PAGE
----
Diabetes: Combining modern science and traditional medicine

Time and Date: 1 p.m. – 3 p.m., Wednesday February 23, 2011
Location: 220 Laurier Avenue West, Ste. 1400, Ottawa, ON

Dr. Pierre S. Haddad
Director, Canadian Institute of Health Research Team  in Aboriginal Anti-diabetic Medicines



Pierre Sélim Haddad obtained a BSc in Physiology from McGill University in 1981 and a PhD in Pharmacology from the Université de Montréal in 1986. He then carried out two postdoctoral fellowships; the first at the Institute for General and Experimental Pathology of the University of Vienna, in Austria, and the second at the Liver Center at the Yale University School of Medicine in New Haven, Connecticut.

In 1990, he established his independent laboratory in the Department of Pharmacology of the Université de Montréal, where he currently holds the position of a Full Professor with tenure. Dr. Haddad received uninterrupted research scholarships from the Quebec Health Research Fund (FRSQ) between 1990 and 2007 that culminated with an award as National Research Scholar in 2002. His research interests were initially centered on two major themes: 1) insulin action on ion movements in liver cells and 2) cellular and molecular bases of cold ischemia-warm reperfusion injury in the liver.

He has been funded without interruption since 1991 by the Medical Research Council of Canada (now the Canadian Institutes of Health Research – CIHR) and by other funding agencies such as the Canadian Liver Foundation, the Canadian Diabetes Association, the Quebec Heart and Stroke Foundation and the Agence Universitaire de la Francophonie. In 1998, he became interested in Natural Health Products (NHP), particularly medicinal plants used to treat diabetes.

He applied his expertise in cell- and animal-based insulin and diabetes research to study the mechanisms of action of several suspected antidiabetic plants, including the Canadian lowbush blueberry Vaccinium angustifolium, black seed Nigella sativa and argan oil Argania spinosa from Moorocco and products of the cashew tree Anacardium occidentale from Cameroun.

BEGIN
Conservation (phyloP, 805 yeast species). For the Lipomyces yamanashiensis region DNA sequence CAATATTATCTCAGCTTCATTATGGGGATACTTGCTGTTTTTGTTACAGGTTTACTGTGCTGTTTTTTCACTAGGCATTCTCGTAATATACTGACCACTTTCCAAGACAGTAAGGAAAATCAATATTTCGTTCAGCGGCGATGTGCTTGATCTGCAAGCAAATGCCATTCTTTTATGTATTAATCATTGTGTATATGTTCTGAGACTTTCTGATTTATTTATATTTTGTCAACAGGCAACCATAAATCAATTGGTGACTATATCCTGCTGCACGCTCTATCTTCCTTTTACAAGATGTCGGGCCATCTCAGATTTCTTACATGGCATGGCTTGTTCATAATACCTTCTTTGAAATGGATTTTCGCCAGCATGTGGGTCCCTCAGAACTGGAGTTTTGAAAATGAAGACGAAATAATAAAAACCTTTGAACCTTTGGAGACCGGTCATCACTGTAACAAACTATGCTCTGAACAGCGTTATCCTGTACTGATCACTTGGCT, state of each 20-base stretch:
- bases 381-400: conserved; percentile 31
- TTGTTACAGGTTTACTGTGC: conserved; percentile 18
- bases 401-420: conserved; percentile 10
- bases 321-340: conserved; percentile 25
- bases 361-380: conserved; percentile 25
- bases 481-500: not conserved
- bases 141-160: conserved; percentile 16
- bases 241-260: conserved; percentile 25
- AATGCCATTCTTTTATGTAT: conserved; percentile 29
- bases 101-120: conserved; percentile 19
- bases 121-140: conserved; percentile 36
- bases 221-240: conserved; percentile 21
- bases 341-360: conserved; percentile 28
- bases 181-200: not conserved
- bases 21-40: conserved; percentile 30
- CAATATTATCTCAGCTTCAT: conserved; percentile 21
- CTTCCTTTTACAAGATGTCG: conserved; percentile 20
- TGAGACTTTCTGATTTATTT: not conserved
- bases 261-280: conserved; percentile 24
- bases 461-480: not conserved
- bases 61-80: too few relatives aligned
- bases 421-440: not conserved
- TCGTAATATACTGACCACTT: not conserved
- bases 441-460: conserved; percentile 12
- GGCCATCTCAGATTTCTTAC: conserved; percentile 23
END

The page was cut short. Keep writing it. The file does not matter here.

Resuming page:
In 2003, he successfully built a multidisciplinary team of researchers to study the antidiabetic potential of plants used by the Cree Nations of Northern Quebec in their traditional medicine, through the support of a New Emerging Team grant funded jointly by CIHR and the Natural Health Products Directorate of Health Canada. Funding was renewed from 2006 to 2011 to create the CIHR Team in Aboriginal Antidiabetic Medicines, which Dr. Haddad still leads today.

The project extended previous activities (ethnobotany, phytochemistry, pharmacology, nutrition) to include toxicology as well as clinical studies and a health systems research component dealing with integration/inclusion of Cree traditional medicine into the health care system offered to Cree diabetics.

Dr. Haddad is also a member of several research center/groups, notably the Nutraceuticals and Functional Foods Institute (INAF) at Laval university and the NCE Advanced Foods and Materials Network. Dr. Haddad was one of the founding members of the Natural Health Products Research Society of Canada (NHPRSC) that was instated in 2003 and acted as Vice-President until 2006.

Between 2003 and 2007, he acted as a research consultant in complementary and alternative medicine for the Lucie and André Chagnon Foundation, the largest philanthropic organization in Canada. In 2007 and half of 2008, Dr. Haddad was Vice-President Research and Development of the company PharmAfrican Inc., a biotech seeking to develop botanical drugs from African medicinal plants.

He also sits on the Research committee of the Guild of Herbalists of Quebec since 2004. On several occasions, Dr. Haddad acted as an expert advisor for the Natural Health Products Directorate as well as for the Office of Biodiversity of Environment Canada. Finally, Dr. Haddad was appointed in 2009 to the Scientific Advisory Board of the CIHR Institute of Aboriginal Peoples Health.

With over 90 peer-reviewed publications more than half on NHPs in the course of the last 6 years, Dr. Haddad has become a leading figure in NHP research in Canada and is actively involved in several aspects of this rapidly growing field of interest.